HERE is a list of things I never want to do again in my life.
Get my todger trapped in my Levi’s zip, drive to Brighton on a bank holiday hangover with no air-con, move house.
I’ve learned to not be so hasty when tucking my plumbing away since that 1994 blood-spattered day at a Paris airport.
And you won’t get me to tackle the A23 on a bank holiday for a million pounds.
But this week I’ve been drowning in the utter misery of moving house — and there’s nothing I could do about it.
In a bid to remain chipper during the endless packing, cleaning and shouting down the phone to obtuse utility companies who don’t understand the meaning of “I NO LONGER LIVE AT THIS ADDRESS”, I tried to focus on the positives.
I came up with two. First, I won’t have to listen to the neighbour’s dog greeting the milkman at 6.30am every day.
And second, I got to spend a lot of time driving the Ford Edge, my new wheels for the next few months.
It was a baptism of fire for the hulking SUV, which arrived the week of my move.
But it became an oasis of calm, delivering me from the Jenga jungle of cardboard boxes and spaghetti junction of bare wires hanging from walls.
I started to crave trips to the tip . . . that’s how low I sank.
Ford deserves a round of applause for the tech it’s squeezed in to the Edge
The Edge is Ford’s biggest offering, and the firm hopes to hook punters who normally look to the Audi Q5 or BMW X3.
Tall order, right? To help do this, Ford offers it in Vignale spec — a top-end trim level which adds plusher seats, extra tech and sleeker styling.
Vignale spec is available on a host of Fords, including the Fiesta. On these pages I’ve always had a go at it because to me it doesn’t make much sense, even on the Mondeo.
The extra cost takes the car into German price brackets, and it’s still a Ford.
But on the Edge it works. The improved interior finish seems worth the extra cash on a car this size, and the exclusive range of paint jobs helps it stand out.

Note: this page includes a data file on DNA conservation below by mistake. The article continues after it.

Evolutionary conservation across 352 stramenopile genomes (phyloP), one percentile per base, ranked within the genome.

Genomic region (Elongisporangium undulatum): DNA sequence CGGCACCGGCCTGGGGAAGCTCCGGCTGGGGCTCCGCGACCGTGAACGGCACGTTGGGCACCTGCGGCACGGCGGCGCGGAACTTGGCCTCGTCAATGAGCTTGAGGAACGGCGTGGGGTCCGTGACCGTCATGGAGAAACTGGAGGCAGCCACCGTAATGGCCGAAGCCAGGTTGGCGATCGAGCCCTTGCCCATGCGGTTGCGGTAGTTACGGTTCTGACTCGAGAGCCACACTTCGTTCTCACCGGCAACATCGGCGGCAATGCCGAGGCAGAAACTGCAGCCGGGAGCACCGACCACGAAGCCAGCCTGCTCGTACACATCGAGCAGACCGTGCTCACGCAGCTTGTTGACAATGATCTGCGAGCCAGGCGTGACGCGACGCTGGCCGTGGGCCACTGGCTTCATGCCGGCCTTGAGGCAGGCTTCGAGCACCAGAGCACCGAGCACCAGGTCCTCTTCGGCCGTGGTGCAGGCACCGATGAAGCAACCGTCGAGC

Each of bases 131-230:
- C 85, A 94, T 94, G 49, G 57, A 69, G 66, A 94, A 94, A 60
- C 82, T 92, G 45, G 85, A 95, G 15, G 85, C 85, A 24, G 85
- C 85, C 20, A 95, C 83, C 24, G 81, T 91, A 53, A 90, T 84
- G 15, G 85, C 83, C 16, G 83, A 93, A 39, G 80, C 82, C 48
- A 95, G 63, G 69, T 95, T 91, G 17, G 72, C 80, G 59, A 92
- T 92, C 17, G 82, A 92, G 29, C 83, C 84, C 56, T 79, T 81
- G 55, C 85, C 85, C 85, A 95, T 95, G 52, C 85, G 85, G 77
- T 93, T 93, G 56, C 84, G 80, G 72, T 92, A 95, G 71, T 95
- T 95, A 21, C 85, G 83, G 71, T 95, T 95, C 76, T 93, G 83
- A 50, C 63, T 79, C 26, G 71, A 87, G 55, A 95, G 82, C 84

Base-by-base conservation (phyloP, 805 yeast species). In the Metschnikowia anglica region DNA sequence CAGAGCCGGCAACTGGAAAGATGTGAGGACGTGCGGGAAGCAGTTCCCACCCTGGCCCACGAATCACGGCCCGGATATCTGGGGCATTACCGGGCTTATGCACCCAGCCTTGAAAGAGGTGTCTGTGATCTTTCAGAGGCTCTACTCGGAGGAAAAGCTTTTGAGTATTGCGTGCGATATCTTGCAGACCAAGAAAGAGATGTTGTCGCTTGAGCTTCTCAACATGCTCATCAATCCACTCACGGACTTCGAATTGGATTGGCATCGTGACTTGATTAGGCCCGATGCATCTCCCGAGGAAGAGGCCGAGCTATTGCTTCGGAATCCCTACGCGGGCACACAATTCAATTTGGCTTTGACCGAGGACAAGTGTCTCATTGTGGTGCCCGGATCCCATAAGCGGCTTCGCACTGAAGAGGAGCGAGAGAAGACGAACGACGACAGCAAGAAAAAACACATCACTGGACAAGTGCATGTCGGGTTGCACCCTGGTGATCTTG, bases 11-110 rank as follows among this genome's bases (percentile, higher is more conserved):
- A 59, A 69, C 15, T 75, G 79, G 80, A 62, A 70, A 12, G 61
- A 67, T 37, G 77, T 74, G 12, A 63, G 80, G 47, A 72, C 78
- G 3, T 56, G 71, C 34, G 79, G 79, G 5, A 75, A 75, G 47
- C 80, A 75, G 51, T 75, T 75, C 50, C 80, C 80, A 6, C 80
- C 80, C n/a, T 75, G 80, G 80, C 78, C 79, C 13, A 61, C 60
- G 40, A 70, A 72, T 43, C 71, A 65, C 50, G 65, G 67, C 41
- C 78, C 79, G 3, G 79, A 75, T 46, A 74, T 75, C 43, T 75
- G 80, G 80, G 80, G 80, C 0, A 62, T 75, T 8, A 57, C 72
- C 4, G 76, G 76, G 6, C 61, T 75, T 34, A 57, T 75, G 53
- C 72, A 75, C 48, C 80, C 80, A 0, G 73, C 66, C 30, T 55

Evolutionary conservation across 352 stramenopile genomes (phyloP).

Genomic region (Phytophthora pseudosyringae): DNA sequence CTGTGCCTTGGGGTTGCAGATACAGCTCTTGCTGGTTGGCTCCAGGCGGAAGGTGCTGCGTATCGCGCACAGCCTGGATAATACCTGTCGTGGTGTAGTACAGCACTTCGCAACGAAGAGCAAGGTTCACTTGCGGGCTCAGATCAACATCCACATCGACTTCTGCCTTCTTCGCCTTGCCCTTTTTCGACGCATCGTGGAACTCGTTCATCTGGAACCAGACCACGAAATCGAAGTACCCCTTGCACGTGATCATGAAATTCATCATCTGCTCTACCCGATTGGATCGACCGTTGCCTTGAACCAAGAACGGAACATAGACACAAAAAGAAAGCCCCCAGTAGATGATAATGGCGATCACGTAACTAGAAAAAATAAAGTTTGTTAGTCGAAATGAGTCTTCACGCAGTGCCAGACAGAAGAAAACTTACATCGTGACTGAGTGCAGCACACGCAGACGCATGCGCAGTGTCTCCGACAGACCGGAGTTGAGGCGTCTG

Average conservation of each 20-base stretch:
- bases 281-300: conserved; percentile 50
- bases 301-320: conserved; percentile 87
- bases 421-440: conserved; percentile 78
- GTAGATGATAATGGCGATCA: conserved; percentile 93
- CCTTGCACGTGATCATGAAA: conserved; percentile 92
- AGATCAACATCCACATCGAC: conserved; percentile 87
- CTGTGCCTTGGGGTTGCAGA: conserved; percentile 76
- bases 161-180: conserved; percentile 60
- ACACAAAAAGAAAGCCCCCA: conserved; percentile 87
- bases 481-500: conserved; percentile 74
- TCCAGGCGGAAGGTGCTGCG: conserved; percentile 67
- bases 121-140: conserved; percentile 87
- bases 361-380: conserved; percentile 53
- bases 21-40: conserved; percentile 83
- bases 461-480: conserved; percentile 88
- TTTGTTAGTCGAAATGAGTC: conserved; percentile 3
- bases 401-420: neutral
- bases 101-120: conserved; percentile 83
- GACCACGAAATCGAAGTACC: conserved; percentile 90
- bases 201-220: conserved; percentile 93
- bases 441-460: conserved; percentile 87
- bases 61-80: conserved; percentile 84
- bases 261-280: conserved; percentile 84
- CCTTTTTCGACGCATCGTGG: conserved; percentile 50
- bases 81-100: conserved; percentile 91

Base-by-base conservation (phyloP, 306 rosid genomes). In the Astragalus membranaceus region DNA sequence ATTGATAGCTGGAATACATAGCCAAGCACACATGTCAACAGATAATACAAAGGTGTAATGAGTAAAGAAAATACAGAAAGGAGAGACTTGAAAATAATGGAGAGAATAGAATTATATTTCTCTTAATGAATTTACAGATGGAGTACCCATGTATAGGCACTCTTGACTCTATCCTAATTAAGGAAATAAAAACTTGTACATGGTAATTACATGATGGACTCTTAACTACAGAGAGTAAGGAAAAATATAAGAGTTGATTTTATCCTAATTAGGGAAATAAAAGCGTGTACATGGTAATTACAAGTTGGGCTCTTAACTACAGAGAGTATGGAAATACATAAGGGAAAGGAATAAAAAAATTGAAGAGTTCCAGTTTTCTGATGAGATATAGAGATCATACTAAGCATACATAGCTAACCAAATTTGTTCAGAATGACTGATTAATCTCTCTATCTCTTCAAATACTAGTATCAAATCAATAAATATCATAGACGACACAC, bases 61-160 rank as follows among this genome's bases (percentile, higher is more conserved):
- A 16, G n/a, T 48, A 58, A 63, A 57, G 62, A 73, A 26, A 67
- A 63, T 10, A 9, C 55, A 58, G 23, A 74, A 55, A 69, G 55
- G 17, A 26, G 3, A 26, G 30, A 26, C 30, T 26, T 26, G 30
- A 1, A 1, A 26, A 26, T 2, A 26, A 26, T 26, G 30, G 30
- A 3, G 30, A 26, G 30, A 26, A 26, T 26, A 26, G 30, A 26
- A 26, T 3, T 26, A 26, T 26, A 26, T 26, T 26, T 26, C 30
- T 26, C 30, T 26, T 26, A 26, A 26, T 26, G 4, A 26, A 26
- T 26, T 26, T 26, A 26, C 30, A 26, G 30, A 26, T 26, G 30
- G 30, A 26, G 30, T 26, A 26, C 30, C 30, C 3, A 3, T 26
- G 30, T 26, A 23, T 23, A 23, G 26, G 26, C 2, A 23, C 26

Sadly, opting for Vignale trim doesn’t bring with it a more powerful engine.
All versions of the Edge are four-wheel drive, but there’s only a choice of two engines — both diesel — and the more powerful of the two is still only a measly 207bhp.
It doesn’t matter how close Ford has come to achieving a German standard finish, anyone looking for a performance SUV needn’t bother even Googling the word “Edge”.
Handling wise, it’s sure-footed enough, but still not as agile as the X3.
Ford does deserve a round of applause for the tech it’s managed to squeeze into the Edge, though.
Inside the cabin are numerous microphones which can gauge the engine sound and road noise, then produce a sound which cancels it out, delivering a whisper-quiet cabin.
As someone revving the bejezus out of that 2-litre diesel, lugging half a house inside the boot, I can vouch for its brilliance.
And steering is beautifully balanced by the active steer system, which uses an electric motor to soften or stiffen feedback from the wheel.
Ford Edge Key Facts
Engine: 2-litre diesel turbo
Top speed: 131mph
Ford wants the Edge to be judged in the same pageant as SUVs from Audi, BMW and Mercedes.
I think any brand which tries to do that is on a hiding to nothing.
That said, in Vignale spec, it has given rival manufacturers something serious to think about, because it’s a beautifully comfortable car to be inside.
Almost comfortable enough to drive in to Brighton on a bank holiday . . . almost.
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